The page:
- The Jeppesen plates puts the missed approach and alternate in their own boxes. The FAA charts like to put the missed approach in the plan view to show you holding in relation to the airport. The FAA will put the alternate in a box when applicable.
Difference #4: Side View
The side views are very different mainly because the FAA charts throw a miniature airport diagram into the bottom of their approach plates and the Jeppesen plates leave out that detail.
Omitting the diagram frees up more room in the Jepp plates for a stretched side view.
Check out the side view starting with the Jeppesen plate:
Sometimes in an attempt to clean up the plate, the Jeppesen plates leave out information you have to find elsewhere.
For example, look at the star (*) next to the 860 feet. I drew and arrow to it.
Notice on the FAA chart it tells you it’s for the Localizer only. On the Jeppesen plate you have to go to the section with DH/MDA to interpolate that information.
The Jeppesen plate also omits the line under the altitudes. In this case, you would have to know that 4000′ is a hard altitude on the Jeppesen plate.
The FAA plate underlines 4000′ (I drew an arrow to it) so you can quickly identify mandatory altitudes.
The FAA adds two things you won’t find on the side view in a Jepp plate:
- The graphical depiction of the missed approach
- A note about “VGSI and ILS glidepath not coincident.” You have to go back to the top of the plate and put on your glasses to find that information on the Jeppesen plate:
TEACHING TANGENT: If you have ever flown an approach where the glidepath and Visual Glideslope Indicator (VGSI) aren’t coincident, you know how annoying it is to find yourself perfectly on glidepath on your instruments, but off when you look at the PAPI.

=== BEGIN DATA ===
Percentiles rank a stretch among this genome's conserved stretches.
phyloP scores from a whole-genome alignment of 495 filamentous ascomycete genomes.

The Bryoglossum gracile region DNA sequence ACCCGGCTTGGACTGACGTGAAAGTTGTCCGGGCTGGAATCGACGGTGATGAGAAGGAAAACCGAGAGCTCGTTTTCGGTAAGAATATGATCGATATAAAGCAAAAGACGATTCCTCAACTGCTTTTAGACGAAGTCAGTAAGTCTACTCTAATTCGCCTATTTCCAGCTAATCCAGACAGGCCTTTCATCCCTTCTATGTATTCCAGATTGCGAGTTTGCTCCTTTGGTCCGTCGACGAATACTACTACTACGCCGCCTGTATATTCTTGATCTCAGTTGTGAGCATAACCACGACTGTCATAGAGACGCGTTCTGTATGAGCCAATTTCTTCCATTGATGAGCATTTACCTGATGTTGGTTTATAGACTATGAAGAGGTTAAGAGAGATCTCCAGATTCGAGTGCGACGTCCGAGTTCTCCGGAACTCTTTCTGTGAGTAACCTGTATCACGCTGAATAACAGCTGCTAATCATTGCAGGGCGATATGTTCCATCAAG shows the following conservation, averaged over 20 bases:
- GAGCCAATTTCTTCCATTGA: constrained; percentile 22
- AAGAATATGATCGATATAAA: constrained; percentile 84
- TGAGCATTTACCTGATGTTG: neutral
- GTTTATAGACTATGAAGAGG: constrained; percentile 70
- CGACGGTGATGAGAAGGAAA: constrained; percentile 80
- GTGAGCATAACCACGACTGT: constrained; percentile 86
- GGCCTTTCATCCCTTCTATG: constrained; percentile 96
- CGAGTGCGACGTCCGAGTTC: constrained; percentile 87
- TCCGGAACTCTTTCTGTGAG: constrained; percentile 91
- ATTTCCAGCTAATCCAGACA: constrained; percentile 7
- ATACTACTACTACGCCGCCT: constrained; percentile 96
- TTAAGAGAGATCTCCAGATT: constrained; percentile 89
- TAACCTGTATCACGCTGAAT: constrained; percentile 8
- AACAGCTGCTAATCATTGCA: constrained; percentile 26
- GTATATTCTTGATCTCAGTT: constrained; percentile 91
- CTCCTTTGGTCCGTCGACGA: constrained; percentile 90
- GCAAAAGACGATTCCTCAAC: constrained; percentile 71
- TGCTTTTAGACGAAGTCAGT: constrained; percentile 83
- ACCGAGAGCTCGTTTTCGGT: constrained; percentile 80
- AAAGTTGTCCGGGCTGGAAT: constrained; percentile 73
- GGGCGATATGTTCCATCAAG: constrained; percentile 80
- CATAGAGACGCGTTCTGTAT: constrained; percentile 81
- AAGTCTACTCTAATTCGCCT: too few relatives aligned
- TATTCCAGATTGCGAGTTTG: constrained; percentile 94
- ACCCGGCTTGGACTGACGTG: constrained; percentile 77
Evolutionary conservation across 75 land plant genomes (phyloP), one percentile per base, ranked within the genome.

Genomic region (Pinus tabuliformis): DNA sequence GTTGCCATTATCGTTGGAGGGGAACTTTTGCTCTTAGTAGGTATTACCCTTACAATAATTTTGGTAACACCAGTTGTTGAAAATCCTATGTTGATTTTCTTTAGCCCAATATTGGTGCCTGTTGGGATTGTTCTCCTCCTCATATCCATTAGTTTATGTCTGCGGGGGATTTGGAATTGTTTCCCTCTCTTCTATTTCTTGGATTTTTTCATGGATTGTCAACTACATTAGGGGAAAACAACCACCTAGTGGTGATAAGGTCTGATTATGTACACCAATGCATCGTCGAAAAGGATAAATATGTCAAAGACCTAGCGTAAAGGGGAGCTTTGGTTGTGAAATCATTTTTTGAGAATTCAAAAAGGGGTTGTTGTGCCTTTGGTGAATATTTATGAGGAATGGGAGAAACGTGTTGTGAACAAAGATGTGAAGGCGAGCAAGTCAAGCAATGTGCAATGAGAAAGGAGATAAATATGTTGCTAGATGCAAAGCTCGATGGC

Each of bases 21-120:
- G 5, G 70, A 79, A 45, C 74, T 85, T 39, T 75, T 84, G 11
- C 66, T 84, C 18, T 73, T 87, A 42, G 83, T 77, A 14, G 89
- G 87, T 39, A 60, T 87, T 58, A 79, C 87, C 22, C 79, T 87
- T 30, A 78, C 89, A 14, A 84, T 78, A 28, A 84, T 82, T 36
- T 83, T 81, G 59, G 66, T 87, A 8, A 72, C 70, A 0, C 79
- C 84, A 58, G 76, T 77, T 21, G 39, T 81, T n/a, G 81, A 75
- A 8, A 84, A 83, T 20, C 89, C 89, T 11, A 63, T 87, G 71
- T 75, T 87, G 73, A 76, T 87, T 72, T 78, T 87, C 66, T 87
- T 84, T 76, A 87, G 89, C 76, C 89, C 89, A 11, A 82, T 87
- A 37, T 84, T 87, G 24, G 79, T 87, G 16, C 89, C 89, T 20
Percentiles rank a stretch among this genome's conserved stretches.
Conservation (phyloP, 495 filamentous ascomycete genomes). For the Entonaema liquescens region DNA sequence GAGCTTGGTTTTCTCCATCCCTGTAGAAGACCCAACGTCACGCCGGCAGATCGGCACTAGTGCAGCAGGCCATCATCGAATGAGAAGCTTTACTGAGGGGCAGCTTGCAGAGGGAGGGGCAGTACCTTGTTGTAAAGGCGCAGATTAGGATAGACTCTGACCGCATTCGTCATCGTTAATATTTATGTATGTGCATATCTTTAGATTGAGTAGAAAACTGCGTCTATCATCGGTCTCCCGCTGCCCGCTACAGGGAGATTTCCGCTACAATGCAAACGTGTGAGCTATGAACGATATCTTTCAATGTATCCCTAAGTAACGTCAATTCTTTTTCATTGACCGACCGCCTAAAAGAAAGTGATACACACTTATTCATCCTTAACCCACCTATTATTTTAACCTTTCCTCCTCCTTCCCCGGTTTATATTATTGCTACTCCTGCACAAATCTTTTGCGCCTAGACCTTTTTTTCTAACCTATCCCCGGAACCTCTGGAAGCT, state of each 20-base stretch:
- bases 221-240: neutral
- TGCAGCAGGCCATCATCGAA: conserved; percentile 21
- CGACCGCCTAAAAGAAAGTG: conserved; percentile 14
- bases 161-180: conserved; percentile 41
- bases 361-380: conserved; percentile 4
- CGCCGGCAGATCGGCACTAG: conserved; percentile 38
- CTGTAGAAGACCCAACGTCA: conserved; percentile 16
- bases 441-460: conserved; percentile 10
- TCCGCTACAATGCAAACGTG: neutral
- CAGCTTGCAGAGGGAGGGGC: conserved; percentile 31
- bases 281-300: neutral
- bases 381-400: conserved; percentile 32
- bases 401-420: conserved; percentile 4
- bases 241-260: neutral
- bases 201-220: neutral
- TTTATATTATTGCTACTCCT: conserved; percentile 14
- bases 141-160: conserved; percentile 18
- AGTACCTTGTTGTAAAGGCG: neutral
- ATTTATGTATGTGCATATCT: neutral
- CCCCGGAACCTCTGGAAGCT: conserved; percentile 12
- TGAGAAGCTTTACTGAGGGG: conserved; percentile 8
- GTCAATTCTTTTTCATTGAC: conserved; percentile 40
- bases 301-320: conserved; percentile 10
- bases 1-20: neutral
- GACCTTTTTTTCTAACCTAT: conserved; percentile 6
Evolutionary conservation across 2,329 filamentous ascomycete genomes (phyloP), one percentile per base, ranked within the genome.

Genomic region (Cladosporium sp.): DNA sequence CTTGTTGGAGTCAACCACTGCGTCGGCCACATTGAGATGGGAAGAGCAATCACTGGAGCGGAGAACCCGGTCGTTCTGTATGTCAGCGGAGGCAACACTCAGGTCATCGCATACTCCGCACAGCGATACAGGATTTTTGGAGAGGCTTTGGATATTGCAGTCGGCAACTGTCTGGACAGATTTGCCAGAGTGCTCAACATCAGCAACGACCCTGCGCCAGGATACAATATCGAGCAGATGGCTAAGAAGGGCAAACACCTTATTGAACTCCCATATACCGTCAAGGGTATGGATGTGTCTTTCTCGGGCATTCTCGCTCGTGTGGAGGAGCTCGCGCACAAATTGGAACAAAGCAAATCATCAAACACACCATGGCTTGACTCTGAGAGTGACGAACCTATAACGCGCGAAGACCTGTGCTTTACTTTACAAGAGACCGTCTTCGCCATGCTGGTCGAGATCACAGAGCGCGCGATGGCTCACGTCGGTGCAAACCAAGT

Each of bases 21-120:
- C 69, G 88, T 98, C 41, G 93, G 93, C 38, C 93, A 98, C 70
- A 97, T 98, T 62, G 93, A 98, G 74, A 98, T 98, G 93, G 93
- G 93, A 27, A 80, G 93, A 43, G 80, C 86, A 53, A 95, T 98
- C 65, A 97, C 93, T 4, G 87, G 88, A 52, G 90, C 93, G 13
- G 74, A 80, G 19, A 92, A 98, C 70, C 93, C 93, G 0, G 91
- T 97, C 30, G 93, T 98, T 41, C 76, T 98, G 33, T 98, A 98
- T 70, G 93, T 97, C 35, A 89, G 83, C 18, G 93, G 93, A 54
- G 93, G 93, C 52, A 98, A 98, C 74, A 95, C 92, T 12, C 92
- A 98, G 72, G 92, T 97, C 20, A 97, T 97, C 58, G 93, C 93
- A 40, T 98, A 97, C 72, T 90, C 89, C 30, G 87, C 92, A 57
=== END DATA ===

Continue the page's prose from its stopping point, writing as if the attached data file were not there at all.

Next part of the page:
This also happens when approach angles are greater than 3 degrees.
I recommend when you break out, transition to flying the PAPI (or other VGSI) with only an occasional glance at your glidepath.
The glide path on your instruments is still helpful, but you will drive yourself crazy trying to stay on the glidepath when the PAPI tells you a different story.
Any distraction while trying to land is a bad thing, and jockeying with the glidepath vs the PAPI is a distraction.
You won’t notice this problem when you break out close to minimums because you might not see the PAPI before you flare and land.
Difference #5: MDH/DH and Circling Minimums
The main difference here is how the information is arranged.
The Jeppesen plates follow a vertical format and the FAA charts arrange the information horizontally.
The Jeppesen plates also add the visual depiction of the missed approach procedure and the descent rates to the top portion.
Another nice feature of the Jeppesen plates is they do the math for you if any of the lighting systems are out.
In the FAA charts, you have to go back up to the “briefing strip” section and look at the notes to find out what your new MDA/DH numbers are.
In the Jeppesen plates you will notice the Height Above Touchdown (HAT) is in parenthesis whereas the FAA charts place the HAT to the right of the DH and visibility for the approach.
For example, on the ILS the DH is 220 feet and the required RVR is 1800. Just to the right of those numbers you will see the “200” which means when you are at minimums you are 200 feet above the ground.
TEACHING TANGENT: The HAT useful to know. If the ceilings are 600′ and the HAT is 200′ you will have 400′ between you and the clouds when you break out.
You should do this math right after getting ATIS and before descent so you know when you will break out.
Difference #6: No military information on Jeppesen plates
Take a look at the FAA charts and notice how it adds additional information in parenthesis to the right of the HAT.
These numbers are for military pilots only. It helps them determine if they need an alternate.
The Jeppesen plates do not have information for military pilots on their plates. You are out of luck.
Usually military pilots flying overseas will use the DOD approved plates which mirror the FAA charts, so they have access to this important planning information.